How can you miss crawling down hallways?fitness element to the story, and what kettlebell lifting has done for me as a person.
I am now 55 years old. I worked for the FDNY for 22 years. That would have been much longer but I got sick, an autoimmune disease known as Graves (completely healed now). It severely impacted my vision, and just like that, no more racing to the scene of raging infernos on the big red fire truck. Ouch! Took a while to accept that reality.
I'd made it to Captain in 12 years, and was the boss of a sweet little firehouse in Park Slope Brooklyn for 3 when the eye problems hit. I lost the thing I loved most in life, the thrill and satisfaction of doing what no one else on earth got to do, unless you were a New York City fireman. I proudly got the chance to serve for 22 years - but it went away in a flash.
Exercise became an even more important part of my life. I took everything I knew about fitness at the time, and helped heal my loss by writing The Firefighter's Workout Book, published in 2000 by Harper Collins. It sold over 60 thousand copies and helped ease the loss of not being able to do what I loved most, battle the red devil.
911 hit. My world exploded, as hundreds of my brothers, including my friend and mentor (as well as blood cousin), and the sole reason I ever became a fireman, lieutenant or captain - Charlie Kasper, were murdered. Charlie was one of the Chiefs of Special Operations Command who made the supreme sacrifice, without question.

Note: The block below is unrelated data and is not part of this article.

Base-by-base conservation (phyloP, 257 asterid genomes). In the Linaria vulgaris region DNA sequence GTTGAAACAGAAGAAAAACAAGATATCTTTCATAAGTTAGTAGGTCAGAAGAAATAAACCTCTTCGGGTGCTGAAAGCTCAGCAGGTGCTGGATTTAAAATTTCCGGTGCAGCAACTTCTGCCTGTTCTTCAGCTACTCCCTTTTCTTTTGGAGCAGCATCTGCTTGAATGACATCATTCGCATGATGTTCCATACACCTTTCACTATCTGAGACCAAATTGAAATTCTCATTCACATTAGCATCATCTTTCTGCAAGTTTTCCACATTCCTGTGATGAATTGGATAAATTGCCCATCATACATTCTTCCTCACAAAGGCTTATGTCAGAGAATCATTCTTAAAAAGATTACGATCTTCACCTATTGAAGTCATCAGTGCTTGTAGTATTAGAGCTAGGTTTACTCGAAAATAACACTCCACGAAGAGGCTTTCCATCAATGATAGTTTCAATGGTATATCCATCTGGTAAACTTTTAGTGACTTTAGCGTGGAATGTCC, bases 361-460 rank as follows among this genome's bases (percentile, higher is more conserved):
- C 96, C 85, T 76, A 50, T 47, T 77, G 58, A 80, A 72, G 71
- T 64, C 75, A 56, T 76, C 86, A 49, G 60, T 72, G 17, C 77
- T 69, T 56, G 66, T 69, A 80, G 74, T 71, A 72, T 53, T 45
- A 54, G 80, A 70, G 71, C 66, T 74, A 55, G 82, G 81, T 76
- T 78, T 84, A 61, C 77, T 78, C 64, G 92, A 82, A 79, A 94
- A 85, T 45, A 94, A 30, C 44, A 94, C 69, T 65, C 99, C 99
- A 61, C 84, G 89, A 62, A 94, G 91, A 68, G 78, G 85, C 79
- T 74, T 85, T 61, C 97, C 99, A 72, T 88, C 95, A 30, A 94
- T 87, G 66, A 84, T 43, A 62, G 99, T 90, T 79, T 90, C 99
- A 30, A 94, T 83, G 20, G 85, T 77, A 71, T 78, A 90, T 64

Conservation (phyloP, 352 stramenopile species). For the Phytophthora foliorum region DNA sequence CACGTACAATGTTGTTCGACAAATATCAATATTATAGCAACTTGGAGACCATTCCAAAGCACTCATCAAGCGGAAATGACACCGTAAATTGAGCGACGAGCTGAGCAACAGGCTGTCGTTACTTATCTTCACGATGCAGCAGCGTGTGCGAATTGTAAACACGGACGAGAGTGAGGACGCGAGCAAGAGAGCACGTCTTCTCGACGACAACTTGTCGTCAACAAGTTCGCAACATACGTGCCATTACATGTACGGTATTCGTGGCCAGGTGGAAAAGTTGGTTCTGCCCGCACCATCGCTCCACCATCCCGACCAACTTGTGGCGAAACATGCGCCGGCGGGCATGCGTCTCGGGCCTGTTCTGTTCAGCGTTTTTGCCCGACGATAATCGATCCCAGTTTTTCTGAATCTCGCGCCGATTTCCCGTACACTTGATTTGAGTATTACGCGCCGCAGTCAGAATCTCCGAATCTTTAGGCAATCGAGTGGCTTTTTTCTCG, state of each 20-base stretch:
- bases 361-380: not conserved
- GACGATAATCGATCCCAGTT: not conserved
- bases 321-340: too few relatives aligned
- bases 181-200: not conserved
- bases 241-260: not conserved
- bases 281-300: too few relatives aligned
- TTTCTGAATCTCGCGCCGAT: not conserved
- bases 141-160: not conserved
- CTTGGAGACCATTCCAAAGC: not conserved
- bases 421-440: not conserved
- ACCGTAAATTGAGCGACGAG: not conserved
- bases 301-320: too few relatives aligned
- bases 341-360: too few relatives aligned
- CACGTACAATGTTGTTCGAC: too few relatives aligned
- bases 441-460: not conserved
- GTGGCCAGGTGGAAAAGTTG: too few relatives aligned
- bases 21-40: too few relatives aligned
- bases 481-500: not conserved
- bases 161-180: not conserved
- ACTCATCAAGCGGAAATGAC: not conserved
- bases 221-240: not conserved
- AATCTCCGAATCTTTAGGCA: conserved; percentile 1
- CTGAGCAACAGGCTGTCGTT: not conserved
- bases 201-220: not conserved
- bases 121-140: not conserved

It took a while to settle back into normal life, but eventually, fitness came to the rescue once again, in the form of a Russian champion named Valery Fedorenko. Fedorenko, a world champion kettlebell lifter, taught me personally to master this almost ancient art. I coached a talented female athlete to master of sport in 8 months after meeting Valery and embraced the purity of the system I was shown.
I was a true purist, but eventually realized I needed to design progressions that better fit the goals of the people I was working with, not just competitive sport athletes, but the technique was untouchable. You cannot re-invent the wheel, and just like many other disciplines that have traveled from Eastern cultures, the lack of bastardization of the movements is what will keep it around for a very long time.
I began to experience profound results with people I was training, including myself. I was given a second chance to excel at something that fulfilled a part of me that needs to do battle. Anyone who knows me, knows I'm not a fighter, but the warrior needs to come out nonetheless. Kettlebells allows me to safely reach such high intensity levels that the physical transformation I've experienced over the last seven years has truly been a new lease on life.
When I retired from the FDNY in 2004, I was broken. Hips, knees, shoulders, low-back pain, I had it all. Now I am virtually pain-free, with twice the strength (literally), five times the breath, and a resting heart rate under 50. My blood pressure is usually 120 over 70 and I don't take medication. I don't have any aches or pains and I can work with a 36kg kettlebell (79lbs) for about 16 reps per hand, maybe more.
That satisfies my warrior instinct and allows me to not miss the FDNY nearly as much. Some of you won't understand this, yet others will identify tremendously, Visit kbgym.com for more info, on what kettlebells and fitness can do for you.
Thanks for listening...